Located on the Atlantic coast of Bahia and Espirito Santo states in Brazil, the Bahia coastal forests ecoregion has been given high priority for biodiversity conservation because it harbors an extraordinary number of endemic plants, birds, primates, and butterflies. Many of these species are endangered including the Maned Three-toed sloth (Bradypus torquatus) and Golden-headed lion tamarin (Leontopithecus chrysomelas). Considered one of the more endangered habitats on Earth, less than five percent of the original forest remains. Sooretama Biological Reserve and Linhares Forest Reserve are two areas which protect habitat from forest conversion to cocoa plantations and cattle ranching.
Location and General Description
Bahia coastal forest covers a 150-kilometer-wide strip along the Atlantic coast of Bahia and Espirito Santo states in Brazil. The climate is hot and humid with 1,200 to 1,800 millimeters (mm) of rainfall evenly distributed throughout the year. A dry period, from May through September, sometimes occurs in the ecoregion’s southern portion. Forests cover Tertiary sedimentary plateaus (Formation Barreiras), limited westward by the ancient slopes of Serra da Mantiqueira Mountain Range. The Itapicuru River limits the ecoregion northward. Tropical nutrient-impoverished soils are prevalent (yellow-red latosol and podzols).
Forests are spread over the low-elevation plateaus and marine deposits at 30 meters (m) elevation. The main types of vegetation are the Atlantic moist and semi-deciduous forests, four strata vegetations with emergent trees taller than 35 m. The emergent and canopy layers are rich in tree species of Leguminosae (Dalbergia nigra, Caesalphinia echinata), Sapotaceae (Manilkara longifolia), Lecythidaceae (Lecythis lurida) and Chrysobalanaceae (Licania micrantha). Bahia coastal forests are similar in both structure and composition to Amazonian forests, but they harbor a unique set of endemic species. Such characteristics set this ecoregion apart from other portions of the Brazilian Atlantic forest.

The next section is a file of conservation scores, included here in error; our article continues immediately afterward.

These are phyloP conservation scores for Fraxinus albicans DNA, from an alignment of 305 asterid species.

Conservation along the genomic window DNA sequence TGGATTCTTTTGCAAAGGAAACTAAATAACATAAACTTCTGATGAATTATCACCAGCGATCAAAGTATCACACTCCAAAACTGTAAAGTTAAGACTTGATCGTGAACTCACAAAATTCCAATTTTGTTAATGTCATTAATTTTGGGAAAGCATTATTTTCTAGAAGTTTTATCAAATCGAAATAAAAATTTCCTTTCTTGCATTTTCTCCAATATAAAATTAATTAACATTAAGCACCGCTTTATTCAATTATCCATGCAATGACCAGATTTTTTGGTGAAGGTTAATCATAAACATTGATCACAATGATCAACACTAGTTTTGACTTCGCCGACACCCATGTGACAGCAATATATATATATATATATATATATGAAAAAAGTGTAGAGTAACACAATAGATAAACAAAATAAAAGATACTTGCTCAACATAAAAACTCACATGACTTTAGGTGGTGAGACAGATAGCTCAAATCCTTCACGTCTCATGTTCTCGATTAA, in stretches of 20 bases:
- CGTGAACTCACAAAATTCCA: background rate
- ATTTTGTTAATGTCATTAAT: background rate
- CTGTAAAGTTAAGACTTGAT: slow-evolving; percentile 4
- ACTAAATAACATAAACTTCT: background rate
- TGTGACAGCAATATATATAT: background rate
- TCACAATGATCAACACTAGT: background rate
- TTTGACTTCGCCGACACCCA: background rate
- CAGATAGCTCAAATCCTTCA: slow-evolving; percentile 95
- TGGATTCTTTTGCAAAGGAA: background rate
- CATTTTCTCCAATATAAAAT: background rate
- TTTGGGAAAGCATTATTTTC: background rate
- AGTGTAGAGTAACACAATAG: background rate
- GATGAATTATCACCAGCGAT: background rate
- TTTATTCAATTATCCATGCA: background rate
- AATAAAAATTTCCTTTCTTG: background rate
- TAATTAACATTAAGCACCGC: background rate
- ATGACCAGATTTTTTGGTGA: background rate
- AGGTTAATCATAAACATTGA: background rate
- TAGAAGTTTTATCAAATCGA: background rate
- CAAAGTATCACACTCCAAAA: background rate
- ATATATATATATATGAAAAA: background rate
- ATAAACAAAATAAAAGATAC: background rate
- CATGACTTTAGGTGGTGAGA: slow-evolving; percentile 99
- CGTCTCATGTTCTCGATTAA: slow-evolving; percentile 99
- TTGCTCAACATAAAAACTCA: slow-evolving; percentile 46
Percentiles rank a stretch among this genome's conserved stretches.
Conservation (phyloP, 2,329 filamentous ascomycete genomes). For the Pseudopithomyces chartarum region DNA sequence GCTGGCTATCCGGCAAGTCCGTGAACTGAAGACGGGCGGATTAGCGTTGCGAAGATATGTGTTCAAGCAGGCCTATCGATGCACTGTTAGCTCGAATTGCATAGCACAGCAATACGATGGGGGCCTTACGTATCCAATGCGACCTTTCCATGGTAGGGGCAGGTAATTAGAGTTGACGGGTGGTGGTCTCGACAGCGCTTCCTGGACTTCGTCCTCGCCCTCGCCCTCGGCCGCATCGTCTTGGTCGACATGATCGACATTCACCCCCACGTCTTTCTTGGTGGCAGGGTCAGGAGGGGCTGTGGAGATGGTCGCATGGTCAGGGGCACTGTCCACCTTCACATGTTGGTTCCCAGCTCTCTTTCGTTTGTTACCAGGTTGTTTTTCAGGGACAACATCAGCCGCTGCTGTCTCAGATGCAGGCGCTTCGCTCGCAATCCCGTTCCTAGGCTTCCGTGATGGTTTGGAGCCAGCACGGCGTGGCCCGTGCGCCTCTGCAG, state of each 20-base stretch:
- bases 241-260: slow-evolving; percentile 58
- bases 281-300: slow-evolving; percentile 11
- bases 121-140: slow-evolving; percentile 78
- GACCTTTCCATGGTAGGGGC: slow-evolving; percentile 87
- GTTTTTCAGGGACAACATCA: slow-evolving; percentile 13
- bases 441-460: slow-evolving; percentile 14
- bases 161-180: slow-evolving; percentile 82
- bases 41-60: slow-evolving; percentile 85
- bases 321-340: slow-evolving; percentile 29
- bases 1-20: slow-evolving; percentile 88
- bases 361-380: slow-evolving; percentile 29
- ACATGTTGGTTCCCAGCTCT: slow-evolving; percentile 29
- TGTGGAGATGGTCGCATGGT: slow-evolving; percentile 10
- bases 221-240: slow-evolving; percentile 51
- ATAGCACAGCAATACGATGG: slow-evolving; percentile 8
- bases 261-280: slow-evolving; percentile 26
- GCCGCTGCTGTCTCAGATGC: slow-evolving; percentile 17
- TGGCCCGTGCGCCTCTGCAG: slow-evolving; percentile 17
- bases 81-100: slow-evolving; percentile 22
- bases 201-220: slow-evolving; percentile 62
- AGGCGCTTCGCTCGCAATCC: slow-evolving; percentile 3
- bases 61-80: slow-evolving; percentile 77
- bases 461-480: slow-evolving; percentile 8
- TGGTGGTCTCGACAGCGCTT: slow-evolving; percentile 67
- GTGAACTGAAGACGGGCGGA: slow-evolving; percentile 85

Bahia coastal forests have been given highest priority for biodiversity conservation because they harbor an extraordinary number of endemic species of vascular plants, birds, primates, and butterflies. Endemic species include three genera of legumes (Brodriguesia, Arapatiella, and Harleyodendron), four genera of bambusoid grasses (Atractantha, Anomochloa, Alvimia, and Sucrea), seven species of Inga, and the important piaçava palm, Atalea funifera. Recent plant surveys in two protected areas (Una and Serra Grande Biological Reserves) found that 41 to 44 percent of vascular plant species are endemic to Atlantic forest and that 26 to 28 percent are endemic to the ecoregion. Alpha diversity is also very high. For example, Una Biological Reserve (70 km2) and Serra Grande Biological Reserve (3 km2) harbor 420 and 430 vascular plant species, respectively. In addition to having so many endemics, Bahia coastal forests appear to contain many primitive plant species. As a result, they are considered to be the dispersal centers for some primitive groups of bamboos. Mammal species threatened with extinction include the Maned Three-toed Sloth (Bradypus torquatus) and Golden-headed Lion Tamarin (Leontopithecus chrysomelas) and trees facing the same threat (Dalbergia nigra) are found in forest remnants of this ecoregion. For several Amazonian species of plants and birds, Bahia coastal forests also represent the northernmost limit of their ranges in the [oceans#Atlantic Ocean|Atlantic]] forest.
The forests of coastal Bahia are considered among the more endangered habitats on Earth because they have been reduced by 95 percent. In southern Bahia, only 0.4 percent of the original forest remains. At present, forest conversion into pasture is occurring at alarming rates stimulated by the economic crash of cocoa plantations. Remaining natural vegetation is represented by approximately 9,532 km2 of moist, semi-deciduous and associated restinga forests. The largest blocks of habitat are protected by Sooretama Biological Reserve (240 km2), and by Linhares Forest Reserve (220 km2). Natural protected areas cover 920.03 km2 (0.9 percent of the ecoregion) of both lowland moist and semi-deciduous forests.
Types and Severity of Threats
New economic activities based on raising cattle represent a large threat to the ecosystem. There are 5,000 km2 of Atlantic forest associated with cocoa plantation that might be converted to pasture. Such activities would increase the habitat loss and forest fragmentation with all deleterious impacts associated with those processes.
Justification of Ecoregion Delineation
The Bahia coastal forests were mapped following the "Atlantic forest: dense ombrophilous forest" classification of IBGE. Delineations were derived by combining various vegetative types within this broader classification, including: secondary vegetation, submontane, montane, and lowland (terras baixas). This is an important areas of endemism, exhibits greater coastal influence, and host distinct flora and fauna from the neighboring Bahia interior forests.
Additional information on this ecoregion
- For a shorter summary of this entry, see the WWF WildWorld profile of this ecoregion.
- To see the species that live in this ecoregion, including images and threat levels, see the WWF Wildfinder description of this ecoregion.
- World Wildlife Fund Homepage
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